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Would I lie to you? 'Streets of Dreams with Marcus Lemonis' explores Manhattan’s Diamond District | amNewYork

Would I lie to you? ‘Streets of Dreams with Marcus Lemonis’ explores Manhattan’s Diamond District

Marcus Lemonis puzzles the pricing of diamonds on NYC's famous 47th St.
Photo by Ralph Bavaro/CNBC

From the Emmy-Award winning producers of “Anthony Bourdain: Parts Unknown” comes a new investigative series, “Streets of Dreams” hosted by entrepreneur Marcus Lemonis.

The concept of the show is to peel back the curtain on some of America’s most iconic—and profitable—streets. And where better to start than New York City’s Diamond District, located on 47th St., Manhattan, which rakes in a staggering $24 billion per year.

The series premiers Dec. 29 on CNBC, with Lemonis attempting to make sense of an industry that most consumers buy into based on “trust.”

Given that the average American shells out $6000 for this (hopefully) enduring symbol of love—a “my word is my bond” deal seems like hardly enough.

To make a clear comparison, say you’re buying a new car. You want to know the details: the safety, the engine, the transmission, fuel consumption, tires etc. You even get to take it for a test drive!

But then again, cars don’t have the emotional significance of an engagement ring or expensive diamond tennis bracelet or any other such bejeweled personal object. And while there are scores of automobile websites, magazines and fanatics out there that know the ins-and-outs. As far as I know, there are no such diamond fascination equivalents, and if there are, I doubt that the following is as particularly large.

Every day people would probably have a hard time discerning the difference between “square cut, or pear-shaped” as the classic Marilyn Monroe song goes. Personally, I’d have to even Google if a higher or lower carat is better—but perhaps I’m less informed than most.

In general, Lemonis’ first conclusion is that he ought to rename the street  “Trust Avenue,” having heard the word countless times during his rovings. One business owner even blatantly admitted, “you’re never going to know, this business is built on trust, reputation and culture.’”

As Lemonis continues to dig, however, his disbelief at the lack of information and the fact that the most common question a consumer asks before making a purchase is “are they real?” To which, of course, in most cases, the answer is “yes, trust me,” he discovers that there is, in fact, a kind of diamond Blue Book equivalent.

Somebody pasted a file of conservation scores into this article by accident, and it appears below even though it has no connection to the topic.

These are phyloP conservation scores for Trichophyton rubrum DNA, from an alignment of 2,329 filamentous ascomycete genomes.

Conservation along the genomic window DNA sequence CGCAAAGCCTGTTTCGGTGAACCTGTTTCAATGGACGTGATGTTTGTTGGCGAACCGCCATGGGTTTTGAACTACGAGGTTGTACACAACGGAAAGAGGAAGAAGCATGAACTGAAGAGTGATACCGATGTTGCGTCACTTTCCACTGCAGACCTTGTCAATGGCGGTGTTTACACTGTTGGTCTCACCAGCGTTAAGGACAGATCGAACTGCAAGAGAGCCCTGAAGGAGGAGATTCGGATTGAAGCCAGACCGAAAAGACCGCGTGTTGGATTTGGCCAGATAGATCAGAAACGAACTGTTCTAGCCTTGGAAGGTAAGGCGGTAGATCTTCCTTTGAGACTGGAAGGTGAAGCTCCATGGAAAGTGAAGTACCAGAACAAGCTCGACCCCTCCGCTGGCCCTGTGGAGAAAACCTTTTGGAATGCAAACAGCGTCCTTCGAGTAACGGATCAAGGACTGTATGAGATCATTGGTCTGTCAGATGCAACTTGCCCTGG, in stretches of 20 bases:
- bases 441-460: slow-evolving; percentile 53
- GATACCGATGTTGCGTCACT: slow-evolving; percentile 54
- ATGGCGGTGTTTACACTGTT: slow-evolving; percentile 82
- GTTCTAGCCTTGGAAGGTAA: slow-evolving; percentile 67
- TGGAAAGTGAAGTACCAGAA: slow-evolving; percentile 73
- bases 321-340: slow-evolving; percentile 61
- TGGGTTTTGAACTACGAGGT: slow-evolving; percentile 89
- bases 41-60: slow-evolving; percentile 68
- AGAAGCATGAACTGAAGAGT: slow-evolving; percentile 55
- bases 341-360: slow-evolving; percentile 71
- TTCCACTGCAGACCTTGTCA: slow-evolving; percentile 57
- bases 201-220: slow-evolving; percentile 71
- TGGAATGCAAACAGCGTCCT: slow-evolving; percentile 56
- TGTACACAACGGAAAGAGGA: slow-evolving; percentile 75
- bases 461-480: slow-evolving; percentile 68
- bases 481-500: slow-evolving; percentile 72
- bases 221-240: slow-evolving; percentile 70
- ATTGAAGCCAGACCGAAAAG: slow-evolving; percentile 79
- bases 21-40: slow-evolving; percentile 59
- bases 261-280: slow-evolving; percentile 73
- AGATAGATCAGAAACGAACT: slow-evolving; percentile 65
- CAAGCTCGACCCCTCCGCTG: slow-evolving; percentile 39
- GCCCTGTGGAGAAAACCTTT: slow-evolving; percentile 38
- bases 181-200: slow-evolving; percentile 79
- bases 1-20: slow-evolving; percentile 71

It’s called the Rapaport Diamond Report and is a tabulation of the four “c’s” of diamond valuation: carat, color, clarity and cut that is updated every Thursday and gives an accurate price for each kind of diamond—although there will always be a 1.4% markup for brands like Tiffany, for the branding, and of course that pretty turquoise box. Problem is, few retail diamond dealers on 47th St. use this—I wonder why…?—and in an industry that thrives on consumer blindness, few customers would even know to ask.

As the show progresses, Lemonis explores the difference between the downstairs “retail” diamond salespeople and the upstate “trade” side of the business. The trade dealers deal with diamonds en mass, and the traders’ desks are littered with precious gems worth hundreds of thousands of dollars because building security to enter these premises is perhaps more robust than that of the Pentagon.

Lemonis also dives into the “new wave” of diamond dealers. The kind that sells rings and chains to rap stars and Influencers, in stores owned much like the diamond dealer played by Adam Sandler in the 2019 sleeper hit “Uncut Gems.”

These stores are savvy to pop-culture bling, not exactly an image that tallies with Marcus Lemonis. They represent a gargantuan shift from the 19th-century established De Beers family model—magnificently wealthy diamond traders and minors—who pioneered the diamond ring as a cisgender trope of eternal love. And now a new industry has grown: men buying jewelry for themselves.

Could Marcus be reinventing himself with some new generation diamond bling? Photo by Ralph Bavaro/CNBC

As a parting image, a salesman who goes by the name of Richie Rich and who has been dubbed “Jeweler to the Stars,” adorns Lemonis with two heavy solid gold chains. Richie remarks, “See, now you look just like Ice T,” to which Lemonis quickly responds, “I just want to be lemonade.”

This overview of the premiere episode only scrapes the surface of this fascinating series that includes deep dives into the business worlds of Music Row, Nashville and its multi-billion-dollar country music industry; Calle Ocho, Miami or “Little Havana,” the booming capital of Cuban-American culture in Miami; Harbor Drive, San Diego and it’s emerging “blue economy”; and The Green Mile, Denver, home of the “Great Green Experiment” in legal marijuana.

 Catch “Streets of Dreams with Marcus Lemonis” every Tuesday beginning Dec. 29 on CNBC at 10 p.m. ET/CT. 

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